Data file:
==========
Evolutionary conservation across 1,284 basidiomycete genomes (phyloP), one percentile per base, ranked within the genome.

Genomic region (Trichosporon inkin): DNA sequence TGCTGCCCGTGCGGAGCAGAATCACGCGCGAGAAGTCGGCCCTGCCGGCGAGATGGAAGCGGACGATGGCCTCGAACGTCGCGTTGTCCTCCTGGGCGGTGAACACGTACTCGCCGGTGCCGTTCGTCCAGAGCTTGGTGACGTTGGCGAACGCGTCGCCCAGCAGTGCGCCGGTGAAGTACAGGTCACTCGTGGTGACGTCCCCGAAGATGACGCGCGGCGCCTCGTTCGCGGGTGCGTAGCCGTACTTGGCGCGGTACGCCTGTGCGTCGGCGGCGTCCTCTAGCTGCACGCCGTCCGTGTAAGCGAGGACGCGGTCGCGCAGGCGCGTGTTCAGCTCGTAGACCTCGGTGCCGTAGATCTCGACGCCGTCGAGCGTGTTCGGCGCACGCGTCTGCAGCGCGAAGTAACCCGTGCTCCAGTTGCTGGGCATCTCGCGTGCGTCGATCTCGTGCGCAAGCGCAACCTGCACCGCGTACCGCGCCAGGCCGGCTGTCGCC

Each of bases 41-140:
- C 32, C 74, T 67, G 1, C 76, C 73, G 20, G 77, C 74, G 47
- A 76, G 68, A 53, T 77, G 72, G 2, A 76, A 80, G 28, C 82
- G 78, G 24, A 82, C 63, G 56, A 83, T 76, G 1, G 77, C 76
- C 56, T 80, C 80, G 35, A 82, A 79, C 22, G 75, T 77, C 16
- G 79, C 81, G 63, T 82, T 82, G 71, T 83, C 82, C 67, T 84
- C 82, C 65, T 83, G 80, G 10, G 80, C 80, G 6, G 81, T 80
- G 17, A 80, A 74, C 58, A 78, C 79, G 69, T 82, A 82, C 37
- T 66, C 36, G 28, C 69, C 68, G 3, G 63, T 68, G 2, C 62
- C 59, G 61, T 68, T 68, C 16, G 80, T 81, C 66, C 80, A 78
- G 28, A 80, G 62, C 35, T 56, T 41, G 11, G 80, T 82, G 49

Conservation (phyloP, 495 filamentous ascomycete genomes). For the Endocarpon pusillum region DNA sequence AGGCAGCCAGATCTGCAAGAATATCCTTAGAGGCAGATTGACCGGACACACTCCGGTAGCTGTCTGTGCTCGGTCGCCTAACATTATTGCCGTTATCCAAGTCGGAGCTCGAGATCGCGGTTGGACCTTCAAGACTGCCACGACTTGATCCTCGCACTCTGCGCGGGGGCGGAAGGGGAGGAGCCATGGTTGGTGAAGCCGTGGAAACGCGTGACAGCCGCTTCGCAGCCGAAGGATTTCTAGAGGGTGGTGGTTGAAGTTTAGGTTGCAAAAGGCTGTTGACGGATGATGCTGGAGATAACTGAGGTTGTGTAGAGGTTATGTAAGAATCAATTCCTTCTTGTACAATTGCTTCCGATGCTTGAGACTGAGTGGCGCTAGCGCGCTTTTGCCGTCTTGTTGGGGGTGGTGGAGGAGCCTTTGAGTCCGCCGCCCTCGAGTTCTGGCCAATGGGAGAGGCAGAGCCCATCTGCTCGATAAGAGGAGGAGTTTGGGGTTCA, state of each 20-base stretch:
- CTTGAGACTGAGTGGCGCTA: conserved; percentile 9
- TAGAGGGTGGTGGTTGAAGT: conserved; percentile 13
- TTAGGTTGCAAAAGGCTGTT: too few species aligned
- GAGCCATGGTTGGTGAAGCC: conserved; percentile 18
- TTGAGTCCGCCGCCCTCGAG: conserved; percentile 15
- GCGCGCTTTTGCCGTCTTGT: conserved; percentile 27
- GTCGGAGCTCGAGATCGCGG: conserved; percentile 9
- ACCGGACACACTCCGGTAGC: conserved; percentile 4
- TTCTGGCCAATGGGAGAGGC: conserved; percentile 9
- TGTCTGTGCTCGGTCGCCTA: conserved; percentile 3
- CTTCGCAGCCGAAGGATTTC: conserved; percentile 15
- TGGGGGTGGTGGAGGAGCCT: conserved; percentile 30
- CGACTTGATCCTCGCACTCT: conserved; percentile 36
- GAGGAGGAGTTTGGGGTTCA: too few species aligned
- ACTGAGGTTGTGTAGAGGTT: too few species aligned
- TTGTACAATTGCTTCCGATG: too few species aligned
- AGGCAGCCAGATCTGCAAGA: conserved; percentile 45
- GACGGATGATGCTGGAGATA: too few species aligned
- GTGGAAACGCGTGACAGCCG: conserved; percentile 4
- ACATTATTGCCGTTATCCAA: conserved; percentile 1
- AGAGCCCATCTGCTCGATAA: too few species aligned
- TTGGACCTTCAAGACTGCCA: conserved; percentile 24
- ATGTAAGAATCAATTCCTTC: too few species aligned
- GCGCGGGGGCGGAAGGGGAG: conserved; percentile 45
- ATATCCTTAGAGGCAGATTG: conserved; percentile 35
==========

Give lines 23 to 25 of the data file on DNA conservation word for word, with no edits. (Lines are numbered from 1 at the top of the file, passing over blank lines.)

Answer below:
- TTCTGGCCAATGGGAGAGGC: conserved; percentile 9
- TGTCTGTGCTCGGTCGCCTA: conserved; percentile 3
- CTTCGCAGCCGAAGGATTTC: conserved; percentile 15